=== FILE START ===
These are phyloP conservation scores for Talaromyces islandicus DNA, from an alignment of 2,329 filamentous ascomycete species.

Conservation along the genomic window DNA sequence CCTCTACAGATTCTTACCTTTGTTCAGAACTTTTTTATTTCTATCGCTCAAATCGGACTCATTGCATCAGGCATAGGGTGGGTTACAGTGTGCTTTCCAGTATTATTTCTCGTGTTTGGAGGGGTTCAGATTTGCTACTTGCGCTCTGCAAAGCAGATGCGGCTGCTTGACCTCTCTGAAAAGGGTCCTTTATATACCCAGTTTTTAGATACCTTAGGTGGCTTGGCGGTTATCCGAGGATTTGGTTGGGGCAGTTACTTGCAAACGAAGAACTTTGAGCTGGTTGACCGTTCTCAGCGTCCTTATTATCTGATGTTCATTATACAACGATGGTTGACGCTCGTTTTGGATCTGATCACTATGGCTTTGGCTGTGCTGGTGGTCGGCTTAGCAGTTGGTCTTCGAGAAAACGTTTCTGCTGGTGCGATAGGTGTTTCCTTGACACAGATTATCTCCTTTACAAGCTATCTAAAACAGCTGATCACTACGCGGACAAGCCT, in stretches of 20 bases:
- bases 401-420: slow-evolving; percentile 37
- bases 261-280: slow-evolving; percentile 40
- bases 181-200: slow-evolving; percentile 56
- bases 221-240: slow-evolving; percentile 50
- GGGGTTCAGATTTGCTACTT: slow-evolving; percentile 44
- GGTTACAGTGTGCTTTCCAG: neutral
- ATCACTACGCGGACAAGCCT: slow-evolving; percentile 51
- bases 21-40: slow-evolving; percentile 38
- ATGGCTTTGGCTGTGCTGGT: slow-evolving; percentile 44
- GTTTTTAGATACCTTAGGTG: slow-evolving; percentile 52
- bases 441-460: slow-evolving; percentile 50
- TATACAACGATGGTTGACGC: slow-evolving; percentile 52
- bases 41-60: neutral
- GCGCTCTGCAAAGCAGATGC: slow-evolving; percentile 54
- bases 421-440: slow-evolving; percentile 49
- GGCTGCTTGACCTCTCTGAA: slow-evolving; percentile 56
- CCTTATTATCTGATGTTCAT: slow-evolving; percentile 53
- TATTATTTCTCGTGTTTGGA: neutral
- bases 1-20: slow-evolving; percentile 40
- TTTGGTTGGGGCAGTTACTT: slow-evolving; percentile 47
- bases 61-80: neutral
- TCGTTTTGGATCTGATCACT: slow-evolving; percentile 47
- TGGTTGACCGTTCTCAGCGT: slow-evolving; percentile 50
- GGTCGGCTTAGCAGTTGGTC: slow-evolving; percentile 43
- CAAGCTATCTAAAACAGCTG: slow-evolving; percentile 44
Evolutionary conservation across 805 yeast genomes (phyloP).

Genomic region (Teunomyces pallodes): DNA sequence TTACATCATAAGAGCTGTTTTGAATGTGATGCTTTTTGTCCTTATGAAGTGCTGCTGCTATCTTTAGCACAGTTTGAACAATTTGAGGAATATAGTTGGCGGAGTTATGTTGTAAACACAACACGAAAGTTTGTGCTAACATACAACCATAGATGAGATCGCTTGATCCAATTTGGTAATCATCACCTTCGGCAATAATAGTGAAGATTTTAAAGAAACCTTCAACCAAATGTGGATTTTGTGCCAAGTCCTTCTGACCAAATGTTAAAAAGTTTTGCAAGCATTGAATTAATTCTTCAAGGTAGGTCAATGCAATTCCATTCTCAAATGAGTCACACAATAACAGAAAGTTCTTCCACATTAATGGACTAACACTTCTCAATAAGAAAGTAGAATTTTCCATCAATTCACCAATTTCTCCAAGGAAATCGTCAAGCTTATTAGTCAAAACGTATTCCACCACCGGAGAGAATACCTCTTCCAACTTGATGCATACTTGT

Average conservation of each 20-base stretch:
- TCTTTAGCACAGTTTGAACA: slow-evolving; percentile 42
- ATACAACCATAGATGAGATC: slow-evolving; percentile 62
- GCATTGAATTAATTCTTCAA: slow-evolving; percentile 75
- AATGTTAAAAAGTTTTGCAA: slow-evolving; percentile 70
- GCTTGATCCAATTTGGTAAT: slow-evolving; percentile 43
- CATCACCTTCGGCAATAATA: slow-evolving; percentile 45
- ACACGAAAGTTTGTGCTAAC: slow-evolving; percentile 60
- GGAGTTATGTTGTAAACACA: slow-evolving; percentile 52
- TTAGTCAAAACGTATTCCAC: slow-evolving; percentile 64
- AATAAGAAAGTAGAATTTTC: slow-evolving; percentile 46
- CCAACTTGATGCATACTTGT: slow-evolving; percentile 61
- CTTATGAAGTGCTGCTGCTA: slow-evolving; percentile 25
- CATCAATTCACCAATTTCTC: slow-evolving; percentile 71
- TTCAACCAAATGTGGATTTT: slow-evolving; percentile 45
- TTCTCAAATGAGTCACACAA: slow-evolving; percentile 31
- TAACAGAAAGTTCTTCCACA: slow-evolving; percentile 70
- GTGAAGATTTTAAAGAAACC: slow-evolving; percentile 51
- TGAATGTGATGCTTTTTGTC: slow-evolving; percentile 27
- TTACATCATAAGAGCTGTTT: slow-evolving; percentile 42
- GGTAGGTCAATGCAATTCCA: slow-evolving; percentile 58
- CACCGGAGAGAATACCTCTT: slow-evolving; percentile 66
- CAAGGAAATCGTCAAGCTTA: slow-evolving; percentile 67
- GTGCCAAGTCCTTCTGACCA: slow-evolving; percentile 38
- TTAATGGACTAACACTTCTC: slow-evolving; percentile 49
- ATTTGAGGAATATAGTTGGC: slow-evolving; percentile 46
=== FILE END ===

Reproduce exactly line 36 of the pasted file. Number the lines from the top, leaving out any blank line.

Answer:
- CATCACCTTCGGCAATAATA: slow-evolving; percentile 45